growth media

We need a bigger cake!

Imagine you’re having dinner with four friends, and your host serves up a cake. Great. Everyone loves cake. When it is cut up into five slices however, it looks like this.

Did I say five slices? You need to look closer – the smallest slice is at the top there, between the green one and the red one. Can’t see it? Shame – that was your slice.

Now imagine you complain and say you’re going to go hungry. “I’m sorry”, says the host, “I see you haven’t got enough there. I clearly haven’t made a big enough cake.” And they do away into the kitchen and come back with a larger one, only to slice it up exactly the same way.

This isn’t a hypothetical cake. The percentages here show the distribution of global household wealth, according to the World Institute for Development Economics Research. The red slice shows the wealth of the top 20% of the world’s population – North America, Europe, Japan, Australia and so on. The richest fifth of people own 85.2% of all the wealth. The little black line is the share of the world’s poorest fifth – less than 1%.

I wrote this slightly facetious example for , but I was reminded of it by Rupert Murdoch this week. He doesn’t speak publicly very often, but made an exception to present the inaugural Thatcher Lecture. You can read the if you’re so inclined. The line that caught my attention:

Without pride, people will not prosper. And without a bigger cake, the portions will get smaller, and the vulnerable will suffer most.

Damn those fools who call for better slicing. What we need is a bigger cake!

These are the small thinkers, who believe their job is to cut the cake up rather than make it bigger.

Well, that puts me in my place. Believing in fair distribution makes me a ‘small thinker’.

Rupert Murdoch owns The Sun, The Times, and Sky TV in the UK, and Fox News in the US. To my mind, that makes him one of the world’s most dangerous people, but at least we now know that he’s only thinking of the vulnerable when he calls for his bigger cake.

8 comments

  1. I guess it is just fine to be a small thinker, for small is beautiful. I’d also quote yours truly here with a seemingly zany but perhaps somewhat “Zen-ish” observation: “You need tho think small to embrace the universe.” Well. The idea is not THAT new. Einstein said “Make things as simple as possible, but not simpler”. That’s pretty much the same as good old Occam’s razor.

    For a reasonable answer ask a four year old about that cake, not Mr. Murdoch. He merely owns the cake and wants to keep it.

    On a more serious level the cake picture is dangerous in itself, because it creates the illusion that money is equivalent to food, while that is only the case for the very poor. Even for a Western European with an average income food obviously is not an issue – not even for a person on social welfare. A better earning person with an income of perhaps 5000 € a month basically has everything he needs – where I live such a person can afford a house, a nice car, vacations twice a year – a good life. If that is inflated to 50,000 a month, life becomes incredibly luxurious for those who desire such things – five star Hotels, Limos, yacht charters and rented tropical islands as a regular, plus that country Golf club and elite schools for the kids. What happens beyond that? I think an income of 50.000 a month I already could not spend without being ridiculously wasteful. Even ten thousand is a hell of a lot. 50.000 seems like a lo of money, but in Germany Bank Managers whined when the income of Managers in Banks bailed out with tax money was capped at 500.000 Euro annually. And the multi millionairs and billionairs – they quite simply cannot eat their astronomically sized share of the cake. And while searching for their motivations to nevertheless keep increasing that share, I pretty much came to the same conclusion as this (how ironic) Times article:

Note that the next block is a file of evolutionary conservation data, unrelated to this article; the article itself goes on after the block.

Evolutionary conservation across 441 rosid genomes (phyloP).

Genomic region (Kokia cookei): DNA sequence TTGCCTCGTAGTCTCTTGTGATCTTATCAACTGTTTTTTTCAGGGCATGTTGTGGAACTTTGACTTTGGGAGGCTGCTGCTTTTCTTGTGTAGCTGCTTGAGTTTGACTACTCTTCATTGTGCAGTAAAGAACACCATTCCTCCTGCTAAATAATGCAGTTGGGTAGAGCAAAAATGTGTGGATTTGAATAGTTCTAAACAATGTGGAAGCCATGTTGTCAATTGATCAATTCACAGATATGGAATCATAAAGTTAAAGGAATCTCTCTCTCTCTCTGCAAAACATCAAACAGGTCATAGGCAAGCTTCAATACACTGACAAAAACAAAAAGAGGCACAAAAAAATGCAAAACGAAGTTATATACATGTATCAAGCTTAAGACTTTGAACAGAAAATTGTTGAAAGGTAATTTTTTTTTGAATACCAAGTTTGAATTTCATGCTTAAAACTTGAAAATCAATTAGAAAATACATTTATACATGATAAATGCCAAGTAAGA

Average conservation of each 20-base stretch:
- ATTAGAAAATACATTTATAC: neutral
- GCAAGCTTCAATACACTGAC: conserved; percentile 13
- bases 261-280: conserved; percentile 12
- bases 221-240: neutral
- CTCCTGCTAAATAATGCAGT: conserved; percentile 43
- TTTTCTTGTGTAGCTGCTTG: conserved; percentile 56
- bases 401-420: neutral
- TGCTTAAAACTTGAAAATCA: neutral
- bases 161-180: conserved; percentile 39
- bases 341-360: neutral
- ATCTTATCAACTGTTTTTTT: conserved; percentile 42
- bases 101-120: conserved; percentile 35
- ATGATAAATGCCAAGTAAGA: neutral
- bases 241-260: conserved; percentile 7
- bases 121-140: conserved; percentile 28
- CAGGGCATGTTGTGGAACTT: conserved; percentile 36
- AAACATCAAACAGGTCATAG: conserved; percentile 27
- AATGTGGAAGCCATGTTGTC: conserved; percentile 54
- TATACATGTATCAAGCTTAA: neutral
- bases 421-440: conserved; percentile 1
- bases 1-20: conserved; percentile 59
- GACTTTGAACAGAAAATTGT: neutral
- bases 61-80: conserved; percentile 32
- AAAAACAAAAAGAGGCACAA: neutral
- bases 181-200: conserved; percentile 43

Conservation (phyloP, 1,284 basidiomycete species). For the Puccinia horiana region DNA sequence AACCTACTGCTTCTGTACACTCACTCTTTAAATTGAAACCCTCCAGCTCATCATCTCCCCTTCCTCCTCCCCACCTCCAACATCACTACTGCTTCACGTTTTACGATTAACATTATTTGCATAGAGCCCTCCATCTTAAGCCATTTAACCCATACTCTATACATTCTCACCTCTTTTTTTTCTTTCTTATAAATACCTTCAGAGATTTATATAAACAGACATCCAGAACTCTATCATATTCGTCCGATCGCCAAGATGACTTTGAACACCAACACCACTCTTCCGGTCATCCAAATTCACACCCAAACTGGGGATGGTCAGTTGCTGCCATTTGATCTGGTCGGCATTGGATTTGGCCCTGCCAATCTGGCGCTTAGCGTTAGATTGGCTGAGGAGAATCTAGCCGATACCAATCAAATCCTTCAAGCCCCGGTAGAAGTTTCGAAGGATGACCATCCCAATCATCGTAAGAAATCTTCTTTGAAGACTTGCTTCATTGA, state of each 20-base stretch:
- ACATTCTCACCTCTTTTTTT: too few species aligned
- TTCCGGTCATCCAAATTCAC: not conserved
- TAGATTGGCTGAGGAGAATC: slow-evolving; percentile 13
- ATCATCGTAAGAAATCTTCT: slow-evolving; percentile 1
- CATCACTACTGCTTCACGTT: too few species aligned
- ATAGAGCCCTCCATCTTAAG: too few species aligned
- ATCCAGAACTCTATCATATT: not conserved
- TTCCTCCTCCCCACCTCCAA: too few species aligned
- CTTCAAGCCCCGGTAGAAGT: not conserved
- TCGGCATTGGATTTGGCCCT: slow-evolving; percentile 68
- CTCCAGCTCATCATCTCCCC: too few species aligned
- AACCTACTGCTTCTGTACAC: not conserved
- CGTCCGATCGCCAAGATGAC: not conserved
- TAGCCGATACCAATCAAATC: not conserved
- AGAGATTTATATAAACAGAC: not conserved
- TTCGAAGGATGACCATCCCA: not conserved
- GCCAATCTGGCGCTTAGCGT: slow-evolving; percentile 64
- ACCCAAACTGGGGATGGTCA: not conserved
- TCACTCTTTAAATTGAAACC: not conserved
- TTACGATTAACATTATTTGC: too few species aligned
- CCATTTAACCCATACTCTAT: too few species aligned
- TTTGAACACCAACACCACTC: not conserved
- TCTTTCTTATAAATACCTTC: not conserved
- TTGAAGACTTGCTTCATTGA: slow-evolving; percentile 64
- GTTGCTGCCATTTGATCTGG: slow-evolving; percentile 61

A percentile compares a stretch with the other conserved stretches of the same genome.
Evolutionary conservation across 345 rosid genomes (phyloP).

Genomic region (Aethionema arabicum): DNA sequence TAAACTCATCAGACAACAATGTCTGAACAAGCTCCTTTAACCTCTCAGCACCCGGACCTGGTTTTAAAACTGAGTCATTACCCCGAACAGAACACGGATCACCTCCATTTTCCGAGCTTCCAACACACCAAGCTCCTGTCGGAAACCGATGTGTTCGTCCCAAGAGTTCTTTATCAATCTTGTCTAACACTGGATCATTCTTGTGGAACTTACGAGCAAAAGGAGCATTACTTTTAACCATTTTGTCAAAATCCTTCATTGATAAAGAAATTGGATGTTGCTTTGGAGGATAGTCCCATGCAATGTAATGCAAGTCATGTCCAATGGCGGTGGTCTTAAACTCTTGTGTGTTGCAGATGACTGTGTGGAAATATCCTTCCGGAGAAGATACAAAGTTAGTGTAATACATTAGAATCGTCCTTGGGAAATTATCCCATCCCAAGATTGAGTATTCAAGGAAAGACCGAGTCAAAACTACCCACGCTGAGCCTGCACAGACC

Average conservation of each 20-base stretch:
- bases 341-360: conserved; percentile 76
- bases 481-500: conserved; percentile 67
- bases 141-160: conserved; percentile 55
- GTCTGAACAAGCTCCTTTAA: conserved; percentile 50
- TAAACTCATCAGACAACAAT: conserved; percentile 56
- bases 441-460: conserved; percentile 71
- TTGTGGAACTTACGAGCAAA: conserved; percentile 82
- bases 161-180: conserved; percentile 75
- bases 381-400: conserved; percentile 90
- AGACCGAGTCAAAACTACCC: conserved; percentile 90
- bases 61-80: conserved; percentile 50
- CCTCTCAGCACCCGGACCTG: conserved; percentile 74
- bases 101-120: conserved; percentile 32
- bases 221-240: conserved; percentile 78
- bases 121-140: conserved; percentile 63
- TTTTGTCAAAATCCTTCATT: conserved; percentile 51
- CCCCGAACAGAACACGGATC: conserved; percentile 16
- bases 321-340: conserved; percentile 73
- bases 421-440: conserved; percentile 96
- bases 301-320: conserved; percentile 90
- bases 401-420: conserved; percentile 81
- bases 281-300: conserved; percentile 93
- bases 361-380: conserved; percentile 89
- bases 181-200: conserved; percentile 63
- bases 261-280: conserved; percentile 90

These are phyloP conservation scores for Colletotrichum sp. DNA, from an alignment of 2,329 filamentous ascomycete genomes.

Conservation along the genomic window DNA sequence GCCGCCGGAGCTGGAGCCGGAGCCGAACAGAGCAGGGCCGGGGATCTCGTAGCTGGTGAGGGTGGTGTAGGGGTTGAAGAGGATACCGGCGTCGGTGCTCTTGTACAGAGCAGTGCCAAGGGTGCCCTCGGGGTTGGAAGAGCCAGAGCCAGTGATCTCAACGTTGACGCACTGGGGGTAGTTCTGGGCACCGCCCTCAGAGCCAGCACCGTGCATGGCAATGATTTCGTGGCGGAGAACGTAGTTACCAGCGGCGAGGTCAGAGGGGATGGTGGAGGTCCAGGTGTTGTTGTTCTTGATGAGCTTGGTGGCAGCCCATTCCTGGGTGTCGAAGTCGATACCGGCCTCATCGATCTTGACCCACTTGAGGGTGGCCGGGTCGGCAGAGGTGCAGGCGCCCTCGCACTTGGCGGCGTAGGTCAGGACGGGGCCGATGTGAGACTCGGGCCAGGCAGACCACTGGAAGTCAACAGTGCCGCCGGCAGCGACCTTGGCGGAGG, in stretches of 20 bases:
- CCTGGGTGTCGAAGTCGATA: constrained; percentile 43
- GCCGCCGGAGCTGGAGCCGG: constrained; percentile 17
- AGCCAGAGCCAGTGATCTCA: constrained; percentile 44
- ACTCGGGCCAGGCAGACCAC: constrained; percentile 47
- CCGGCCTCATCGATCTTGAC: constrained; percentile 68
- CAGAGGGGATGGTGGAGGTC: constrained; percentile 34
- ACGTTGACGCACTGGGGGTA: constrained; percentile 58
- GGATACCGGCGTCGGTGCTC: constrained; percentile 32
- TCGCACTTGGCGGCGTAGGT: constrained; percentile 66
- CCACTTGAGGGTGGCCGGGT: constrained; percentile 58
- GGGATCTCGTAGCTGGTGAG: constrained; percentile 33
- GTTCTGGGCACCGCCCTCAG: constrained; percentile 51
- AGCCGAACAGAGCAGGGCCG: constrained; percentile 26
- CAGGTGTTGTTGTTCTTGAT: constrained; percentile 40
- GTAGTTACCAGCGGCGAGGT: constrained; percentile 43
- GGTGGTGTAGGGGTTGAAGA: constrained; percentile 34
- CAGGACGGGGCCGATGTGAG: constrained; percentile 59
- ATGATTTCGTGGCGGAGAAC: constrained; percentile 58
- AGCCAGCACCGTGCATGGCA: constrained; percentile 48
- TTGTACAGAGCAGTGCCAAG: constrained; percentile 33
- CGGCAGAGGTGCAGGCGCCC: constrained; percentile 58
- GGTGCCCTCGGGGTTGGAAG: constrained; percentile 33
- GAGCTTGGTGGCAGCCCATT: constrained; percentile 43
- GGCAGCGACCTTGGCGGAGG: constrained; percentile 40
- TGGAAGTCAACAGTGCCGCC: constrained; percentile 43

2. Jeremy,

    Great post! Yea, to add to the problem, if that cake was the Earth (resources, biocapacity, et cetera) it would be able to grow! Yet, we’ll keep adding people to the table, each trying to increase their consumption and grow the economy…. just means even smaller pieces for everyone, the poor most of all.

    Cheers,
    Joshua

  3. To add another puzzle piece to the picture: recently (we are talking 2010 here!) a German fishing industry spokesman declared that it would be “impossible” to overfish the oceans. Like with Murdoch’s cake statement, my scientific diagnosis of this mental excretion is: severe intellectual purulence. But in fact practically everything we hear from industry people must be interpreted in the context of marketing and lobbyism and propaganda and hence not be taken at face value. “They” discredit themselves to an extend that begins to render them useless as discussion partners in democratic processes, which are supposed to search for truth and consensus. In industry PR smokescreening, systematic distortions of facts and outright lies are the weapons of choice.

  4. @Joshua, I think you meant the cake would NOT be able to grow, don’t you? Good point about having to slice the pie even thinner as we ignore population growth.

    Dave Gardner
    Producing the documentary
    GrowthBusters: Hooked on Growth

  5. I’m waiting to see what happens to Western morals when many of their citizens are the ones are getting the smaller slices of the pie. It seems most of those in poverty are now from middle income countries, but what happens when this happens in the richest nations as well?

    I know some already think that the elites -esp in the Anglo countries- are looking to create police states where ‘green’ or equality supporters are the new terrorists. Throw in climate and resource security problems/justifications and I don’t think this is such an extreme position.

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